“I never thought I’d see the day when I enjoyed a Tyler Perry film,” said one female friend, and I concurred with her. But I am not sure if “enjoy” is the right word. “For Colored Girls” is a conversation, a mirror, something, obviously, that one culturally and socially ignorant film critic after another just did not get as they blasted the film in their reviews. One repeated critique is that the movie deals too much in pathologies. Are you going to tell me that Coppola’s “Godfather I and II,” widely hailed as two of the best movies of all time, are not riddled with multiple social pathologies? Likewise with “Citizen Kane,” or “Forrest Gump,” even? So to these over-the-top haters of Perry’s “For Colored Girls,” What film, exactly, were you watching that that is the sum of what you viewed? How does one come away from that film and not agree that Kimberly Elise should be nominated for a Best Actress Oscar, and Thandie Newton (with Anika Noni Rose and Whoopie Goldberg not far behind) for a Best Supporting Actress Oscar? How does one not acknowledge the terrific score, the captivating cinematography, or the set design, even? And how does one gripe that the back-alley abortion scene is not credible in these times if one has never been to, never lived in, nor ever spent significant time in an American ghetto and, as a consequence, is not fully aware of the physical and psychological lengths us poor Black folks have historically had to go to, even in the age of Obama and in an allegedly post-racial America, to duck and dodge the slings and arrows of outrageous fortune?

Additionally, I do know if a Tom Hanks, a man who was on a mediocre television sitcom and made mediocre film after mediocre film in the 1980s, could reinvent himself as a leading man and Oscar winner in the 1990s, then why can’t Tyler Perry be given the space to evolve, to grow, to be something other than what first made his fame and fortune? Or if a Marvin Gaye could go from crooning catchy but clichéd Motown pop ballads to making a masterpiece model for social protest music with “What’s Going On?” then why can’t we believe, in our hearts, that Perry made a strong, compelling, and emotionally-riveting movie with “For Colored Girls?”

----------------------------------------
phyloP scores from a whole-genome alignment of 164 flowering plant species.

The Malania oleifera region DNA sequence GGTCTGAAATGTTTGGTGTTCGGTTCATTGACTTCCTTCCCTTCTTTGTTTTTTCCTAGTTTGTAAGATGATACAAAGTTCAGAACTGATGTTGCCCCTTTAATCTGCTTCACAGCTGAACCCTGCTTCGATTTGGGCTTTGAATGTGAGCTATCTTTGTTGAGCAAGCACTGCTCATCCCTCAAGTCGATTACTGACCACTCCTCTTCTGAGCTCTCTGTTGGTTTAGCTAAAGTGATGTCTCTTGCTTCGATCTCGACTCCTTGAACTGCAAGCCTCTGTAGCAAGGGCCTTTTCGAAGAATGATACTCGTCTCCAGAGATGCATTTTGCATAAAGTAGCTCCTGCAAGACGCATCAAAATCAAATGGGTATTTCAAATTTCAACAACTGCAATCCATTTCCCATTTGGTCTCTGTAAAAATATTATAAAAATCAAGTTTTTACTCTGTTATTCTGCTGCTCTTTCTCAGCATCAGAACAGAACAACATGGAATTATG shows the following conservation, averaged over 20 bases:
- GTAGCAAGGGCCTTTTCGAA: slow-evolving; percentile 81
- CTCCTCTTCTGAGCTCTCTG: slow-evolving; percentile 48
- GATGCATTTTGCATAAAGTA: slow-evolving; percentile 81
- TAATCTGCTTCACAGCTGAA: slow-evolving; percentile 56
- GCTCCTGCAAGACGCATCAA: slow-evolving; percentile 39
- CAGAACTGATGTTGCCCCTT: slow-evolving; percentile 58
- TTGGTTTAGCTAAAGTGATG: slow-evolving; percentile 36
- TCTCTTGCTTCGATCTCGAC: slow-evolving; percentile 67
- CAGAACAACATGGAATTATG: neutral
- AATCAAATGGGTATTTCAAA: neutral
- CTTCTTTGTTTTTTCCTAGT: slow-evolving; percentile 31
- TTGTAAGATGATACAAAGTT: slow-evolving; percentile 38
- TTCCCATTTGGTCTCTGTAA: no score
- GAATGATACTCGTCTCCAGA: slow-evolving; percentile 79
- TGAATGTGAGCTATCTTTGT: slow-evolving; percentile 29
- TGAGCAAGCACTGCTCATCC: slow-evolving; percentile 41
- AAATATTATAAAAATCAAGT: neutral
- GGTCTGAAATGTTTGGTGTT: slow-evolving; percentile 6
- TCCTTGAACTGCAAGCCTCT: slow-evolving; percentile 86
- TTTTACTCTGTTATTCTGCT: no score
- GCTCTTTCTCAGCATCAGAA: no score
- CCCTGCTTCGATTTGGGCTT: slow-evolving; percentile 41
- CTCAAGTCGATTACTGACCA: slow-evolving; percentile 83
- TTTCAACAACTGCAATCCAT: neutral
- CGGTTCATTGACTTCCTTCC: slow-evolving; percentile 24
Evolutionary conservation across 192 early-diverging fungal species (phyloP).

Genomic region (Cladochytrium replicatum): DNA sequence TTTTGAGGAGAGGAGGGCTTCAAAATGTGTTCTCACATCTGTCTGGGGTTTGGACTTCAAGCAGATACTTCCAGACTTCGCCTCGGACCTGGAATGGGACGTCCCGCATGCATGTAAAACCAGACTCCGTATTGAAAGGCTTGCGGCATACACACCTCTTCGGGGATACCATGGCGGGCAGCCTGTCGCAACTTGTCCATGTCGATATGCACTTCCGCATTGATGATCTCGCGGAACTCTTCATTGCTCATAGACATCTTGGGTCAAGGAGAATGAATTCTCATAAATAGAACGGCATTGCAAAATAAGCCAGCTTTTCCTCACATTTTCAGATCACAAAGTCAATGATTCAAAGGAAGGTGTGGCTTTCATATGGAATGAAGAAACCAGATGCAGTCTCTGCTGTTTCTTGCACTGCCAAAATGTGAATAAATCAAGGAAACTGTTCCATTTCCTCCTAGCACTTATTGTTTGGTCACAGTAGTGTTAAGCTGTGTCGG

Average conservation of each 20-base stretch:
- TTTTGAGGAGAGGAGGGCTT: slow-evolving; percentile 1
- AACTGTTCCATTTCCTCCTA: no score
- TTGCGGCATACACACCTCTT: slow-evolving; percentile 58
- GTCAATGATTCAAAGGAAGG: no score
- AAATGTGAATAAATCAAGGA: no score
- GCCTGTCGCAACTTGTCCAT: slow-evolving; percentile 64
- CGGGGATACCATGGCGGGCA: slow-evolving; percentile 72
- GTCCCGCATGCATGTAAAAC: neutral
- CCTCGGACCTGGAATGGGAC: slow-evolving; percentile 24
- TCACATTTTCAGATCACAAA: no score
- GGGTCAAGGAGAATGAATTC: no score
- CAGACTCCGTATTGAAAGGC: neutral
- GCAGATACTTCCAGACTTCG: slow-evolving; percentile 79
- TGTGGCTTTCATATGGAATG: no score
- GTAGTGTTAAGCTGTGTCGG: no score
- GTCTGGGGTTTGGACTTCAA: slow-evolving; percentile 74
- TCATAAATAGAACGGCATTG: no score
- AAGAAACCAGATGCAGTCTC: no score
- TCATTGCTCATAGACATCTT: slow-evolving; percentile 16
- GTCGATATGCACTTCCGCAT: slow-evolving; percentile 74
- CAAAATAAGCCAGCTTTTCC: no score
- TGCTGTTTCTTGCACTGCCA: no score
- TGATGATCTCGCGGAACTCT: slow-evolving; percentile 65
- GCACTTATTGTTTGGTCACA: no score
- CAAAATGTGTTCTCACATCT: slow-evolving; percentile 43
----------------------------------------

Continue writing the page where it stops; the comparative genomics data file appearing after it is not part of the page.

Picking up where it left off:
Yes, there are flaws in the film. Here are the glaring ones for me: Janet Jackson, who I have always loved in general, just should not be in the film nor should she have been given top billing. Janet simply does not have the range and depth she displayed as a child actor on “Good Times.” Next, the director did not push Kerry Washington hard enough, I feel, to display the kind of emotional dexterity needed for her character as she witnessed the breaking down of lives about her, and her inability to have a baby. And it was so pathetically predictable that Janet’s husband in the film would turn out to be “a brother on the down-low.” We’ve got to stop fanning the flames of fear and homophobia to Black people like that, once and for all. The issue with HIV/AIDS in Black America is sexual dishonesty and sexual irresponsibility across the board, not whether someone is straight or gay. Everyone has to be more honest and everyone has to be more careful. That scene is one moment of a few in the film where I felt we were getting the old Tyler Perry, the Perry as Madea film where the script got stiff and, well, lethargic and unimaginative.